Is good wine a matter of taste?

03 October, 2008

One of the first things people learn about wine is that taste is subjective. Your knackered bottle of claret could be my sublime, mature red; your elegant Riesling kabinett my sugary, acidic white. That's why it's perfectly possible for two experts - the well-publicised contretemps between Jancis Robinson MW and Robert Parker over Château Pavie springs to mind - to disagree about a given wine and both be right. The same is true of any branch of criticism. Just read half a dozen film critics' (or bloggers') views on the same movie. It's surprising how often they disagree.

Where does this leave experience and expertise? Are all opinions equally valid, or are some, to paraphrase George Orwell, more equal than others? I don't know about you, but I'm more likely to trust the verdict of a Philip French or Derek Malcolm (both of whom have been reviewing films for years) than those of someone who has just graduated with a degree in media studies. There is room for new perspectives - and even iconoclasm - but I tend to turn to people who have earned my trust as a filmgoer.

The same is true of wine criticism. The hacks whose opinions I respect (Anthony Rose, Joanna Simon, Oz Clarke, Andrew Jefford and Jancis Robinson for instance) tend to be people who have been tasting the stuff professionally for a long time and, once again, have performed reliably, at least as far as I'm concerned. Length of service isn't always a guarantee of reliability - one vainglorious former national newspaper columnist is widely regarded as a joke by his colleagues - but it generally means you deserve to be heard.

Do we wine writers taste wine in the same way as the man, or more likely woman, in the supermarket aisle? If you believe the recently published The Wine Trials by Robin Goldstein, a self-styled "fearless critic", we do not. Or at least we don't much of the time. Goldstein did a series of blind tastings with punters and found that 41 out of 62 tasters preferred a bottle of Domaine Ste Michelle Cuvée Brut (retailing at $12) to an unspecified vintage of Dom Pérignon at $150. His non-professionals generally preferred cheap wines to expensive ones when they tasted them blind.

The same thing happened in the disjointed "investigative" documentary about wine on Channel 4 recently. The Sun journalist Jane Moore, who presented the programme, discovered that 10 out of 20 members of the public preferred a bottle of £6.99 sparkling wine to Moët non-vintage when bearded in the street. Moore's no-shit-Sherlock conclusion about Champagne was that "people don't always buy it because they prefer the taste".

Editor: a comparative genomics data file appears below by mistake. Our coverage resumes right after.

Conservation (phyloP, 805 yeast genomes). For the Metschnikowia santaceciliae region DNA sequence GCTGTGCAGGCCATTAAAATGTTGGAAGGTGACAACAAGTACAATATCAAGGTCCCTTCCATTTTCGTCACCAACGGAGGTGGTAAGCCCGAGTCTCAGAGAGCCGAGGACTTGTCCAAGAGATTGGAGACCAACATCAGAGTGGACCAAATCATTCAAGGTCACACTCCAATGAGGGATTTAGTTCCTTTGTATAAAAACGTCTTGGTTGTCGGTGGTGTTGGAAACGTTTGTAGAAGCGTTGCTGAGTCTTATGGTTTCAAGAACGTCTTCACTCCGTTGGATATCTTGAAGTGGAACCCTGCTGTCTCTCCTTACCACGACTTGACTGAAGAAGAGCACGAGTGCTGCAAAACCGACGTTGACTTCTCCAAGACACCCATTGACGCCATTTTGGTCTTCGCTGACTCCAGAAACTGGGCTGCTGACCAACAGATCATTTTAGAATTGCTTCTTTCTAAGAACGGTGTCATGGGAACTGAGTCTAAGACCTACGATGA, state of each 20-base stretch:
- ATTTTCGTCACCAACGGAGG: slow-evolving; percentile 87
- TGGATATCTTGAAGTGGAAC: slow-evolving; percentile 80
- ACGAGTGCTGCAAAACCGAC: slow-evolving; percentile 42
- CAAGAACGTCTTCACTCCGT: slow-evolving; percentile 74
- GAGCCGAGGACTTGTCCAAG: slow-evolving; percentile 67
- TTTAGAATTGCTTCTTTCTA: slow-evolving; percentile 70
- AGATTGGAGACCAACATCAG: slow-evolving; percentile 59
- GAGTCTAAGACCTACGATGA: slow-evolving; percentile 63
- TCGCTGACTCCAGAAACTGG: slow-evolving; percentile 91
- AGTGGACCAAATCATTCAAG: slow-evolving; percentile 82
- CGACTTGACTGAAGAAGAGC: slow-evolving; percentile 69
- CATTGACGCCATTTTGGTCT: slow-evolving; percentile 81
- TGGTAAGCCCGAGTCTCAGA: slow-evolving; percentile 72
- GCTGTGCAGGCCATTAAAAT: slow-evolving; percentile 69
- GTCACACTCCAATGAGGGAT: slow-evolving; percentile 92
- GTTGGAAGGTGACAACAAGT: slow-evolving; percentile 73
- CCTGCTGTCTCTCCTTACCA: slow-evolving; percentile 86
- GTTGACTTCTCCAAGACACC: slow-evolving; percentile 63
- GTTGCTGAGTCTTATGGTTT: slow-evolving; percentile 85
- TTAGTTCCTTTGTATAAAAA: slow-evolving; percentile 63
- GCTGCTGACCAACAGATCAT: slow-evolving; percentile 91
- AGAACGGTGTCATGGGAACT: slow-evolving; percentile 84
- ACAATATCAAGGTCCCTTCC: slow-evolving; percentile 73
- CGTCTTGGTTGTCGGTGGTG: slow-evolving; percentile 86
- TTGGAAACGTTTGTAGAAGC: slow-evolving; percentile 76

Goldstein, whose take on the world of wine is considerably more interesting and informed, calls this the "placebo effect", adding that "the experience of sipping a wine you know to be expensive ... is a real taste experience. It is the taste of money." This is not a novel point of view. Goldstein quotes from Wines: Their Sensory Evaluation published in 1976 by two American academics from UC Davis, Maynard Amerine and Edward Roessler. "It is surprising," they wrote at the time, "how many so-called wine experts are label drinkers. Their sensory judgement is based on the source or reputation of the wine, or its producer, or the year of production." They added that "some famous vineyards, secure in the knowledge that they have an established market, often charge whatever the market will bear".

I don't have a problem with the second part of this statement. If an offer of Domaine de la Romanée-Conti

is over-subscribed 20-fold, the owner (and importer) is justified in pricing the wines accordingly. But I tentatively disagree with the first. It suits some members of the

public - and even academics - to suggest that wine writers don't judge what's in the bottle. But I think we do, most of the time. I do my best to bring the same critical faculties to bear on a bottle of Château Lafite as on one of Blossom Hill.

Nevertheless, Goldstein is right to say that, in order to be sure you have taken personal bias out of the equation, you have to taste blind. People whose judgement is hopelessly erratic hate blind tastings because they reveal as much about the taster as they do about the wines in question. I am more than happy to put my palate to the test as it forces me to reassess my own prejudices and confront my own weak spots.

I like Goldstein's book, but for all its merits it encourages an element of inverse snobbery: a chippy reluctance to acknowledge that you usually get what you pay for. Yes, some wines are over-priced. Yes, some wines are over-hyped. Yes, some regions offer better bargains than others. Yes, some people view wine as a form of "conspicuous consumption". But wines that are considered great, and are priced accordingly, are considered great for a reason. Over time, they have demonstrated that

they offer something

special. If the wine didn't taste good, we wine critics wouldn't recommend it. Honest ...




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